The fear of change. On the subject of technological advancements and progress in automation many have a growing sense of fear. Whether it be the unsure business owner fearing the leap to automate processes or the uneasy employee fearing job loss as a result, the fear stems from the misunderstanding and misconception of what automation aims to accomplish.
Enter: The Luddites: The Bigger Picture
Some may be familiar with the rebellion of English textile workers against the introduction of textile producing machinery. These English textile workers later took on the name the “The Luddites” after their acclaimed leader Ned Ludd. The Luddites were completely opposed to these machines for fear of being replaced and their skills being deemed outdated or unnecessary because of the machinery advancements that could do the job quicker and cheaper. One valid point to note is the Luddites began their riots on factory equipment not solely based on the introduction of the new textile machinery, but after factory owners refused their pleas for better working conditions and wages. This was before unions existed as well as standards for working environments and human resources. It can be concluded that maybe they were not fearful of the machinery itself, but instead the method in which their leadership implemented it. Perhaps employees are not afraid of automation itself, they are fearful of what their leadership will do with it. It is my opinion; we should not be so worried about automation but how businesses choose to adopt this automation to improve efficiency and overall working conditions. We must acknowledge the pain points of not only the day-to-day process but the happiness and culture of the entire organization.
The Great Resignation
Automation- noun- the use of largely automatic equipment in a system of manufacturing or other production process. In most cases, automation does not mean without the assistance of humans, but instead means assuming tedious and unfulfilling tasks that allow for humans to have more time to dedicate to rewarding tasks. If you have any experience with technology what-so-ever you will understand that technology is not an “end-all-be-all” in any sense, it has and will continue to have failures and inefficiencies that will require human intervention. If you have a Linked-In account, you might have noticed many new job announcements. This mass movement is being referred to as “The Great Resignation” or “Big Quit” and encompasses the individuals quitting their positions because of limited growth, discontent with current roles, or wage vs workload unbalances. According to Bornet-Barkin-Wirtz from Intelligent Automation, today, over 75% of people are unhappy with their current position due to the work being too tedious and repetitive. Could automating be the key to retaining employees and supporting growth all while creating a healthy workload balance? According to Harvard Business Review, organizations who drive ingenuities to enrich employee experience are four times more profitable than those who do not. The question is not why an organization will automate…..it is becoming clear that the real question is when.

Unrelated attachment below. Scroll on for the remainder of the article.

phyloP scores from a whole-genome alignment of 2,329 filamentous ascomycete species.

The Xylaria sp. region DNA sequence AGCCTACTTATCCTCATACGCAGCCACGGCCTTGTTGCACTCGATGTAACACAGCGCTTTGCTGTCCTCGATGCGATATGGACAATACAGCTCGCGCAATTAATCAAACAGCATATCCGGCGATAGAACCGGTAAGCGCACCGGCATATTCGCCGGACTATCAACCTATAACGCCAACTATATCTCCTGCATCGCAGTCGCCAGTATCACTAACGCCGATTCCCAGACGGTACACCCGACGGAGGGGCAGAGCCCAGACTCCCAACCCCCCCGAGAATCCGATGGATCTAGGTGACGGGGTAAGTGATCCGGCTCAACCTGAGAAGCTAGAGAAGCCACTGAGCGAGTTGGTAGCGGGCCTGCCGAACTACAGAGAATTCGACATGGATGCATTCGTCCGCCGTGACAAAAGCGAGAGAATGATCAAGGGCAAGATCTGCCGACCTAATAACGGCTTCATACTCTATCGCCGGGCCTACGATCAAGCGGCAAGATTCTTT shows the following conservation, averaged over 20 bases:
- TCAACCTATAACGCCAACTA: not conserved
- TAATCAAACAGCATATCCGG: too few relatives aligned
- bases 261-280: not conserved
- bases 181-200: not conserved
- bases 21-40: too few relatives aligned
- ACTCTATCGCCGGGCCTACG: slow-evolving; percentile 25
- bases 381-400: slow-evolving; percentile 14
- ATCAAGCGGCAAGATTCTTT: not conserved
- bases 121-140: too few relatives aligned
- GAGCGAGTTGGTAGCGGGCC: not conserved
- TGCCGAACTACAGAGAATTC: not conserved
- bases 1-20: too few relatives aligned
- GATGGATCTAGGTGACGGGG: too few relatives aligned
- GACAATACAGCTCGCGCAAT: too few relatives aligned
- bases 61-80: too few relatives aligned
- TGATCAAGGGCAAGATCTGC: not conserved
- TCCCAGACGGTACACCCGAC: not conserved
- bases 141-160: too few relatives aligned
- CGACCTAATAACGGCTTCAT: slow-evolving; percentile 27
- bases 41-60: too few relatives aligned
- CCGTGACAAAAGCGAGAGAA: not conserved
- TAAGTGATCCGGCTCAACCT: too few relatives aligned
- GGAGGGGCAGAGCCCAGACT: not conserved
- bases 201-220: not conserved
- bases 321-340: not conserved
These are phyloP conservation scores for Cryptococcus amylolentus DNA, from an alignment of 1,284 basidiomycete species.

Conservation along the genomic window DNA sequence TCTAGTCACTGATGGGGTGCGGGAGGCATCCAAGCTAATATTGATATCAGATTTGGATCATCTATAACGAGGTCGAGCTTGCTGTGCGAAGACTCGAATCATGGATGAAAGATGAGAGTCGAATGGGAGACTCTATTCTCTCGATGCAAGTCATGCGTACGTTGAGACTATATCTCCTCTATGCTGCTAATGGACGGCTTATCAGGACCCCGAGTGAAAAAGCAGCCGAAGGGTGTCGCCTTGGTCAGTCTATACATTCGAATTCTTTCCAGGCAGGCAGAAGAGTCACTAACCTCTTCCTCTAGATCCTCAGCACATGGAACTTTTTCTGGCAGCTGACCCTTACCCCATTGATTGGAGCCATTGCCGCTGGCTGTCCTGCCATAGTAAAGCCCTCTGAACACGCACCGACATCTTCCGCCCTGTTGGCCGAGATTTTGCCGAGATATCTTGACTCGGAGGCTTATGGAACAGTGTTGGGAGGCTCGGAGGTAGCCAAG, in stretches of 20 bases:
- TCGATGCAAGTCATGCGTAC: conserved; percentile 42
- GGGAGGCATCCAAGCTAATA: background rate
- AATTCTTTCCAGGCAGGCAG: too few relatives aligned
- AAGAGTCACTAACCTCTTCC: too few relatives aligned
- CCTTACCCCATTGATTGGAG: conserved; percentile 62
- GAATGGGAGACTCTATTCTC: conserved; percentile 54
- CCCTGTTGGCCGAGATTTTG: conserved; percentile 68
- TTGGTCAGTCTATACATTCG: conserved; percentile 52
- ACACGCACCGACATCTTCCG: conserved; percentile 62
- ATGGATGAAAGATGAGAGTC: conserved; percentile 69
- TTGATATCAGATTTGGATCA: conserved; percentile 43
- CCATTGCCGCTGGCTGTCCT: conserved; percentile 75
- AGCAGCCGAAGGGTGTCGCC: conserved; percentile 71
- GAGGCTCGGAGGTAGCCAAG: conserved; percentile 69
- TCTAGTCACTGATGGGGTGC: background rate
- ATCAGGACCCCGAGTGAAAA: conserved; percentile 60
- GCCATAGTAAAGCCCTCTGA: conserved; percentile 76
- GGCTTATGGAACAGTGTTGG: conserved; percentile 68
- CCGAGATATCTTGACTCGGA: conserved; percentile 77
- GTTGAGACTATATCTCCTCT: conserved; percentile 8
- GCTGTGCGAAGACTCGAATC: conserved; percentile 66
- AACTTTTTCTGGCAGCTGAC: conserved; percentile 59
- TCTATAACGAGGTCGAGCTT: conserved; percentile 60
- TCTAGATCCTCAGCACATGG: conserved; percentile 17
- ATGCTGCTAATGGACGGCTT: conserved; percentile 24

Intelligent automation (IA) can be thought of as automation on steroids. The value of IA is still the same as your standard automation regarding increasing efficiency and freeing employees from weighted tedious tasks. Because IA takes automation and adds layers of other components, such as RPA and AI, it opens the door for a larger variety of process automation possibilities for a larger variety of systems. In a society demonstrating they are fed up with menial tasks and are pushing for greater meaning from their careers, organizational leaders specifically must decide if fear of the unknown is scarier than an unproductive or non-existent workforce.